Black Like Me

John Howard Griffin
Black Like Me, first published in 1961, is a nonfiction book by white journalist John Howard Griffin recounting his journey in the Deep South of the United States, at a time when African-Americans lived under racial segregation. Griffin was a native of Mansfield, Texas, who had his skin temporarily darkened to pass as a black man. He traveled for six weeks throughout the racially segregated states of Louisiana, Mississippi, Alabama, Arkansas, and Georgia to explore life from the other side of the color line. Sepia Magazine financed the project in exchange for the right to print the account first as a series of articles.


Reviewed: 2018-11-06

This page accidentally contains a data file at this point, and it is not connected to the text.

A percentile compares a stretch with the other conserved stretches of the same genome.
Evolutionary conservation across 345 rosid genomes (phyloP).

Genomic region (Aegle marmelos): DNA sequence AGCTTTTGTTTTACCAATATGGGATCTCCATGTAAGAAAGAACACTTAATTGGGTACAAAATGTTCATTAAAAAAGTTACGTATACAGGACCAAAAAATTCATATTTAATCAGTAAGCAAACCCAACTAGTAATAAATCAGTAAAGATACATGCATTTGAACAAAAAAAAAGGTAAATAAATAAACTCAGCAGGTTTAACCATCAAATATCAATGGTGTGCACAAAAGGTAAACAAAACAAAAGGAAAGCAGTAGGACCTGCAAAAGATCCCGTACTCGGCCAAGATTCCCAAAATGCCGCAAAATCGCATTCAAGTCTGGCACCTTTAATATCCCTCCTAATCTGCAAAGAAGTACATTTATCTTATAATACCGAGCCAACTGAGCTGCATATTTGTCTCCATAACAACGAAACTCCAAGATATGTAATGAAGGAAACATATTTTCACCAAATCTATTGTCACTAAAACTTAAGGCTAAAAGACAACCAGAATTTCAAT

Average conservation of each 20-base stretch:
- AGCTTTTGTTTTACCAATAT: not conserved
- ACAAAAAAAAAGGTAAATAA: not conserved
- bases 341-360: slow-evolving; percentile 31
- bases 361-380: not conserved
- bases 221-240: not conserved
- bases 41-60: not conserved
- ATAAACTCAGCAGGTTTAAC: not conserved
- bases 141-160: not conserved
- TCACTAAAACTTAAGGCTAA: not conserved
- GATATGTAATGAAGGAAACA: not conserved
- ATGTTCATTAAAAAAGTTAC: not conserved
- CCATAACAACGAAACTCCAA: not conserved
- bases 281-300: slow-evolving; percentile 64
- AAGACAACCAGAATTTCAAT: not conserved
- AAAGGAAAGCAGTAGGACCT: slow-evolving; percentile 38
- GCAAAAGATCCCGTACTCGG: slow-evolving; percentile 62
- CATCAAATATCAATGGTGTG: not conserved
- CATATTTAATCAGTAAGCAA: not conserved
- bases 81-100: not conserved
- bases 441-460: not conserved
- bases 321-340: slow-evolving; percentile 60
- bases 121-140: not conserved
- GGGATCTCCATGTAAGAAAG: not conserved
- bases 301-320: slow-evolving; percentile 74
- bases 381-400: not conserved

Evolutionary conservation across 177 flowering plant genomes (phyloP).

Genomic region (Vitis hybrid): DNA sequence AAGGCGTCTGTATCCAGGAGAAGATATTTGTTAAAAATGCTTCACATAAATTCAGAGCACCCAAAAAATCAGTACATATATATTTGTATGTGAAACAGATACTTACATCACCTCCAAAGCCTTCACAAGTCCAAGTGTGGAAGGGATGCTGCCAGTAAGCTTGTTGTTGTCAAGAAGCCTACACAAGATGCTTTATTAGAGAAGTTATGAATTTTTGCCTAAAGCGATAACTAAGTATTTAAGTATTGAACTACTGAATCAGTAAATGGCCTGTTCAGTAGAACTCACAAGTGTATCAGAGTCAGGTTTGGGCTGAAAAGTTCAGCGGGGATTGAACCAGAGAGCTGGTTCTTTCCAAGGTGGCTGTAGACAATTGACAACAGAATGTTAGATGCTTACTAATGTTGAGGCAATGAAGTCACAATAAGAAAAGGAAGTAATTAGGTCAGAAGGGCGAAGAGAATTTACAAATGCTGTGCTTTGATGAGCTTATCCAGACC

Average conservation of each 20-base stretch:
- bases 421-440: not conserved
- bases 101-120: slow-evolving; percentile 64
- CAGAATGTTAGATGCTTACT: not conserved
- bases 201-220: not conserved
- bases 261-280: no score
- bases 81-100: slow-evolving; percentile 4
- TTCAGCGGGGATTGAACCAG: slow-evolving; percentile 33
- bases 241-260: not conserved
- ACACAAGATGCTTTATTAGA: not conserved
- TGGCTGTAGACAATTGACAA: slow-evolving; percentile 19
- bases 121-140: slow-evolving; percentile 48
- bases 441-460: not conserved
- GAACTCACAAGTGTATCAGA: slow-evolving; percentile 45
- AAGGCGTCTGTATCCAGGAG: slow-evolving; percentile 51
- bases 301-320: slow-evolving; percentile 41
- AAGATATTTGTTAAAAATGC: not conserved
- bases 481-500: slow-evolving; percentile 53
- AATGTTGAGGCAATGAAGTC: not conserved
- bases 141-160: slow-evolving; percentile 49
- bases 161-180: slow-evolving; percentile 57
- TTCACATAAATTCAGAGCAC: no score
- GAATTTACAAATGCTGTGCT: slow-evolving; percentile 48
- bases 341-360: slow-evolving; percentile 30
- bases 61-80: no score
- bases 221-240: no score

It was a bit of a slog to get through this book, it's so badly and stiltedly written, and so presumptuous in its willingness to speak on behalf of all black people (despite the fact that when the going got slightly tough the author called some white friends to pick him up and put him up at their house!). The dated language doesn't help. The author also takes it as a given that he isn't prejudiced because he's now 'one of them' but then speaks about hoping black people don't 'bare their fangs' at white people. Yikes. An extra star for the epilogue written in the 70s and which was actually terrific - written in an entirely different style, advocating actually listening and deferring to the lived experience of black people in the US. The additional biographical chapter at the end is also very good - what a life! - but I wish he'd re-written the book in his later voice.
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